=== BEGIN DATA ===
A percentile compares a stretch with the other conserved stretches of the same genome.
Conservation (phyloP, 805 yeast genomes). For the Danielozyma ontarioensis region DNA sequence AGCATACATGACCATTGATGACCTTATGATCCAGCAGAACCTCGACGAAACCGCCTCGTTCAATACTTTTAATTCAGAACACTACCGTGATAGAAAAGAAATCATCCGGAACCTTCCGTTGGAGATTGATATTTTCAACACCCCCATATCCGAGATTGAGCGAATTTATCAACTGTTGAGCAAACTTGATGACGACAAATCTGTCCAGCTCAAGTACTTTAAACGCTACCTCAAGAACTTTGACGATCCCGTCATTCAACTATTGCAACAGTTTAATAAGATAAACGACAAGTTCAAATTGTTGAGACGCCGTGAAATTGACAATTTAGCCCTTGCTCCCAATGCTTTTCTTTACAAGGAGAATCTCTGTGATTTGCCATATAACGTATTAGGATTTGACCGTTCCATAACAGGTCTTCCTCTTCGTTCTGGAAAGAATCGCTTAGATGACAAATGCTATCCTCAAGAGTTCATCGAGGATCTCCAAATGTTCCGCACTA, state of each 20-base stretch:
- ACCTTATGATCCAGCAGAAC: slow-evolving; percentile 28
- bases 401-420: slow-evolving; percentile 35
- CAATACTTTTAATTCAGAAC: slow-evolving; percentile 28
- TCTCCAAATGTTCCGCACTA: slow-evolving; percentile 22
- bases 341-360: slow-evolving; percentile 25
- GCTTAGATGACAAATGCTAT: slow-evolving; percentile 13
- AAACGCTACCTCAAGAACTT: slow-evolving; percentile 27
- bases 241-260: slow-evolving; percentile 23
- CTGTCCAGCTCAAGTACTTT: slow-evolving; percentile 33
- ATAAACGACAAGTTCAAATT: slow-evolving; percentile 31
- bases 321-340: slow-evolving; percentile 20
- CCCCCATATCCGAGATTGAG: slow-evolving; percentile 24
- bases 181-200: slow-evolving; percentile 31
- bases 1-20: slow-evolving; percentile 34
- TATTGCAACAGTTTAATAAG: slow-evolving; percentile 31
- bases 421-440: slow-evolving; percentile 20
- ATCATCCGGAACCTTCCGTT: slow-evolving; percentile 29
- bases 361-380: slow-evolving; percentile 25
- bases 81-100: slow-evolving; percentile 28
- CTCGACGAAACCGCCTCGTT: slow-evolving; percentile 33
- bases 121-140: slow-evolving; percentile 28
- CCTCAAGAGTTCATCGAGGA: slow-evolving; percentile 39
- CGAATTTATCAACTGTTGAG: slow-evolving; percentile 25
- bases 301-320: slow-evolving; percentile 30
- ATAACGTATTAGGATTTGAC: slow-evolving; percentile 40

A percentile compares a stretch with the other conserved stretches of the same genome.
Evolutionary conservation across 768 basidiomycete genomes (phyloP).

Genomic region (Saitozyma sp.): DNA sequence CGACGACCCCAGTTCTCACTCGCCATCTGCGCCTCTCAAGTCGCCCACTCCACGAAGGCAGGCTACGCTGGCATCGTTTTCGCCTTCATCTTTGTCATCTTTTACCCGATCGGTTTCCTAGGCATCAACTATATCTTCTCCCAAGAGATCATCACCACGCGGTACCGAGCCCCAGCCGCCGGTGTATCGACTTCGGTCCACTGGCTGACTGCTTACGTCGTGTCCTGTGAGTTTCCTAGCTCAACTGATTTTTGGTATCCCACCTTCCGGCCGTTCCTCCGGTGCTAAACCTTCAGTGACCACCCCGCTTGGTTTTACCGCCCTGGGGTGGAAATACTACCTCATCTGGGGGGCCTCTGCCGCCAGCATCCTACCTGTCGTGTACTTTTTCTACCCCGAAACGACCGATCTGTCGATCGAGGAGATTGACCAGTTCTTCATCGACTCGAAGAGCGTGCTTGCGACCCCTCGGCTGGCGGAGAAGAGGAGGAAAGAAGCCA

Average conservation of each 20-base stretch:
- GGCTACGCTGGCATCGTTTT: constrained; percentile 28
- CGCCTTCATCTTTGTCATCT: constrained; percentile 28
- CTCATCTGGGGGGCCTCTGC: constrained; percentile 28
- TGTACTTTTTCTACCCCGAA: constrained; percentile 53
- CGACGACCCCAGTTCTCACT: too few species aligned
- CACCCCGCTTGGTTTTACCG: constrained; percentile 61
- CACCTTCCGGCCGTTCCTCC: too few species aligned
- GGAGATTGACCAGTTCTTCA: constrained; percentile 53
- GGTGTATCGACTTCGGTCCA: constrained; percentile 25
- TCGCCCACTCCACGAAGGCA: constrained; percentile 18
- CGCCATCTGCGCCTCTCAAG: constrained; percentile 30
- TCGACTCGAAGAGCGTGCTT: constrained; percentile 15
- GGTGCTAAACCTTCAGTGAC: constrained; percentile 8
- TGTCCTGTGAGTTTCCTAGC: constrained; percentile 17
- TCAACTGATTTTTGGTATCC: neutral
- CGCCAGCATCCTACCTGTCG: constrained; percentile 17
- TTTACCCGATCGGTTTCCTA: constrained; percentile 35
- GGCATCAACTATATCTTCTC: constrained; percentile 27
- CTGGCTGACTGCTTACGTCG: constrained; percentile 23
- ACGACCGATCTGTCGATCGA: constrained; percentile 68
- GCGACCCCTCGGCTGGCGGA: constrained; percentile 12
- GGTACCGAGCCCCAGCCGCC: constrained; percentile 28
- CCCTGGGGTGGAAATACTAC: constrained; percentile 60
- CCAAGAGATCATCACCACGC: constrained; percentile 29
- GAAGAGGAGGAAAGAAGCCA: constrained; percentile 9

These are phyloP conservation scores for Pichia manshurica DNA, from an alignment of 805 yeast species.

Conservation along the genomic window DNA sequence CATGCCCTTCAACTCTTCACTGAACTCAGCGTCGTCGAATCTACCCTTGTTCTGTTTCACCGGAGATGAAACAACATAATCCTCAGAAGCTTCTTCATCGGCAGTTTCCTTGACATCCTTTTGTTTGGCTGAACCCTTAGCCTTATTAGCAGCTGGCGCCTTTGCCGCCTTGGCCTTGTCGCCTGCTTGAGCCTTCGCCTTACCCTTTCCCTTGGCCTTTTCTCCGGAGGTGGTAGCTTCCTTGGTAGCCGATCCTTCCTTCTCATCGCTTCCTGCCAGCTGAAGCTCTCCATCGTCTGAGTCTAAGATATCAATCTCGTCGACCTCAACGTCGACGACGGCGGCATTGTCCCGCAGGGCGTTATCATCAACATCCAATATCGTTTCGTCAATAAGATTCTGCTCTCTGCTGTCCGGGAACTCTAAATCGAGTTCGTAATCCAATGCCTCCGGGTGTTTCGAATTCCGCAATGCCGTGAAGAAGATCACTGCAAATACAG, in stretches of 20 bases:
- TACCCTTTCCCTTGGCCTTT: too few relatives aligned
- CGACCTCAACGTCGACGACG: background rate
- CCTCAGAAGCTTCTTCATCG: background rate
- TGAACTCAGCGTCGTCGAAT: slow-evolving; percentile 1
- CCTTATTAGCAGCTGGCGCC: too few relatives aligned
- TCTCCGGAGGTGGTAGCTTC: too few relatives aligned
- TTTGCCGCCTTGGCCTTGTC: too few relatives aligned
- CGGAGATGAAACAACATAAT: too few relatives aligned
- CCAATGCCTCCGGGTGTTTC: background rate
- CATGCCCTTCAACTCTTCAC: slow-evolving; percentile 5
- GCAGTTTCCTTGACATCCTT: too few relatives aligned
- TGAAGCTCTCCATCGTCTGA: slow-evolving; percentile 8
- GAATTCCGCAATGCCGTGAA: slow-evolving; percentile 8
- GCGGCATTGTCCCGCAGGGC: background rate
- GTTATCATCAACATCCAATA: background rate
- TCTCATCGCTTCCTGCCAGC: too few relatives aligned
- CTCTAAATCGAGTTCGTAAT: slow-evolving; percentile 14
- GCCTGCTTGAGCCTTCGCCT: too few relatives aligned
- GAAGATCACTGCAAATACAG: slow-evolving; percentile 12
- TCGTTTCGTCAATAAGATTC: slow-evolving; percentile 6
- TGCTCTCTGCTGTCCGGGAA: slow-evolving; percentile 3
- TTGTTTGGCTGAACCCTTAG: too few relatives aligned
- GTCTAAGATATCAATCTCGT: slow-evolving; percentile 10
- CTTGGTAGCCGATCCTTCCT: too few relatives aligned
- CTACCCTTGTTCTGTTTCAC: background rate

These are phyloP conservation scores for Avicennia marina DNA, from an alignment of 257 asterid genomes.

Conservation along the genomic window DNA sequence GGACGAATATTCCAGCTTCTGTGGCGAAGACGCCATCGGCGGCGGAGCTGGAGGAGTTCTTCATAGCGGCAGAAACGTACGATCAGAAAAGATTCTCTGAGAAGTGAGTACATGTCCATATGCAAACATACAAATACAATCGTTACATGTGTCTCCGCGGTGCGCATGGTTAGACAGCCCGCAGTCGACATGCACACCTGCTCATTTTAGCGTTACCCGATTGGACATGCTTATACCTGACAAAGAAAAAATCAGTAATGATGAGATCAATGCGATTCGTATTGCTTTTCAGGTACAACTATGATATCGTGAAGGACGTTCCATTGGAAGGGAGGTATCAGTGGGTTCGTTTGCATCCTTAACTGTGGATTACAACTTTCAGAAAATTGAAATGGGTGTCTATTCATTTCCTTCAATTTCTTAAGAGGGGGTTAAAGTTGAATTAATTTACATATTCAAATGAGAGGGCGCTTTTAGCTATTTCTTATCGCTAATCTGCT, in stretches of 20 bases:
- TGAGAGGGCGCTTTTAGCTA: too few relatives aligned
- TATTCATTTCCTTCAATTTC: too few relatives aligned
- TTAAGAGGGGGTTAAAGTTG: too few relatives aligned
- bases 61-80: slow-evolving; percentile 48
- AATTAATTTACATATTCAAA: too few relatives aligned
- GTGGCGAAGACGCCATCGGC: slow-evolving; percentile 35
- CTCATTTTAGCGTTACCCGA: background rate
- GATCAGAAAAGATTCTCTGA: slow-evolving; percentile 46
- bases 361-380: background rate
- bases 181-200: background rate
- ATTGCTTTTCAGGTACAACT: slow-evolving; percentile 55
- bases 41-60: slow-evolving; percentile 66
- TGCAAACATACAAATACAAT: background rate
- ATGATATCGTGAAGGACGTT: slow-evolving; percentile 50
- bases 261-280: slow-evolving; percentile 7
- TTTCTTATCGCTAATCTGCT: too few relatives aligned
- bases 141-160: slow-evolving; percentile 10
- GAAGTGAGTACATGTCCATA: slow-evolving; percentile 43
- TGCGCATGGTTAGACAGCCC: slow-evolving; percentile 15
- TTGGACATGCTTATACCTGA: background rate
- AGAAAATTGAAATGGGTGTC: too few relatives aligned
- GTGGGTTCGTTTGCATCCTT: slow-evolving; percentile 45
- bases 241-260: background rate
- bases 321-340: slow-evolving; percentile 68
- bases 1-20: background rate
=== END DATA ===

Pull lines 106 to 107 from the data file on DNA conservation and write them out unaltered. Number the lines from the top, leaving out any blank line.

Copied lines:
- AGAAAATTGAAATGGGTGTC: too few relatives aligned
- GTGGGTTCGTTTGCATCCTT: slow-evolving; percentile 45